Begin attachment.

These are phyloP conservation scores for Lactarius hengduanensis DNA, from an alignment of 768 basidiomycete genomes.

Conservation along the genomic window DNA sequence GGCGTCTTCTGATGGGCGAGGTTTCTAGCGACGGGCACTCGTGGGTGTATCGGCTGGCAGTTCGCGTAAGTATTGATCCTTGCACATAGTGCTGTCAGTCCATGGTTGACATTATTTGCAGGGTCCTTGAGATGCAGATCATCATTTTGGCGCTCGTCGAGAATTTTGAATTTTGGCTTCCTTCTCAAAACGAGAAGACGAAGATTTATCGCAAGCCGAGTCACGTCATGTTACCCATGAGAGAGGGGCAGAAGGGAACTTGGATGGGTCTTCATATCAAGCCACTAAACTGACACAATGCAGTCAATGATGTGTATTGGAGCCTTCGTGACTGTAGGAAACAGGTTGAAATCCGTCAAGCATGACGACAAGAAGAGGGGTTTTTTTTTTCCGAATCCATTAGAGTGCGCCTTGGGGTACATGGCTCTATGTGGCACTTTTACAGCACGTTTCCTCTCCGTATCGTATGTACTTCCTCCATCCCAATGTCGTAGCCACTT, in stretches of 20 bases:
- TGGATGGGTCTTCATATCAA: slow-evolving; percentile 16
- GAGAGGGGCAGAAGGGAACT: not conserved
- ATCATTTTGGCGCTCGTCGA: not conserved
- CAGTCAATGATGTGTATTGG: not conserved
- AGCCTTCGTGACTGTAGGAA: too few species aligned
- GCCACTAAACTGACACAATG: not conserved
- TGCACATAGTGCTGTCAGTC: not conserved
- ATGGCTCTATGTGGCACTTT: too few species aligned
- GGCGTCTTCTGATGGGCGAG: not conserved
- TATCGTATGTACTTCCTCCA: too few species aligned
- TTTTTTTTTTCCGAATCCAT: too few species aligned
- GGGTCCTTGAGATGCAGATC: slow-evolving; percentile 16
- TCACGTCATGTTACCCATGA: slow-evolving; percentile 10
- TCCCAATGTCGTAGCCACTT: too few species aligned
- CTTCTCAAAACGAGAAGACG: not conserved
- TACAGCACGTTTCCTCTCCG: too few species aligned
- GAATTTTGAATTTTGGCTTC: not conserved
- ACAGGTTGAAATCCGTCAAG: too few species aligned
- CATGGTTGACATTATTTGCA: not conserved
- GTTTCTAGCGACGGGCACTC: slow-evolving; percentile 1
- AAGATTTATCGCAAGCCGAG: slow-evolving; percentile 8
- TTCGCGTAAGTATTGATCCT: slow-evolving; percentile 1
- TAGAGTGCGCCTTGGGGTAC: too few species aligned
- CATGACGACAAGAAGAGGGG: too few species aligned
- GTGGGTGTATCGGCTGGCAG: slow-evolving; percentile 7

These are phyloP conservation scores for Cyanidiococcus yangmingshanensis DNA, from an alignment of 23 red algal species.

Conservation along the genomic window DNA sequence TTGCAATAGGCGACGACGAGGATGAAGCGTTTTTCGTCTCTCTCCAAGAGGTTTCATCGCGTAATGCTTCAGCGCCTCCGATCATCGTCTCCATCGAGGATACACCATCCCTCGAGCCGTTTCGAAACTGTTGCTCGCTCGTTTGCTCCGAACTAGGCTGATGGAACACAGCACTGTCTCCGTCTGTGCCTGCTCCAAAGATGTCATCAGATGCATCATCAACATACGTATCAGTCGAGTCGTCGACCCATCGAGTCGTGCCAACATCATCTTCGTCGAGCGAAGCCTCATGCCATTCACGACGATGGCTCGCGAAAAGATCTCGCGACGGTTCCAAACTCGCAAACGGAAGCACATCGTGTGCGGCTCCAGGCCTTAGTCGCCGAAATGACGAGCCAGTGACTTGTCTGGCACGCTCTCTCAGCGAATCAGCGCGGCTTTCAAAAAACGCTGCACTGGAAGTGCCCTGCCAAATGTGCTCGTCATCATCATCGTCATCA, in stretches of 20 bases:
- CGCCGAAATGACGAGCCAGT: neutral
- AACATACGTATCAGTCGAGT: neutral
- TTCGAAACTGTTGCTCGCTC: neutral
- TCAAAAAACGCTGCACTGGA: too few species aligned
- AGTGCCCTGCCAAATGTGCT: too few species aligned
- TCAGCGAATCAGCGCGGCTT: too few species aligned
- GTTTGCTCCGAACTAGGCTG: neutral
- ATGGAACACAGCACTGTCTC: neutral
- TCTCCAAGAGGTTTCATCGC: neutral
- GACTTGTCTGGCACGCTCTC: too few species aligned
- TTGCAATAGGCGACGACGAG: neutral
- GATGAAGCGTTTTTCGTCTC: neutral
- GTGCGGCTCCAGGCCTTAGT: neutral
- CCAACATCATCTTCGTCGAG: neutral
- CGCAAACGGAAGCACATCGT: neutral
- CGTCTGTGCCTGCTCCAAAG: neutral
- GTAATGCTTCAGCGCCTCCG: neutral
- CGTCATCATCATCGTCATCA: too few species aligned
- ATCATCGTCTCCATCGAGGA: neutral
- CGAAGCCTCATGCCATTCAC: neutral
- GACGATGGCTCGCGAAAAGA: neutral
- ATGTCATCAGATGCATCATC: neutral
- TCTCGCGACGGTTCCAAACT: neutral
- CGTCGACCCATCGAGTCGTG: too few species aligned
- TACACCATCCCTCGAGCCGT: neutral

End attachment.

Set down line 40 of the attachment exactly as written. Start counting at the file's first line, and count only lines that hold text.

- TTGCAATAGGCGACGACGAG: neutral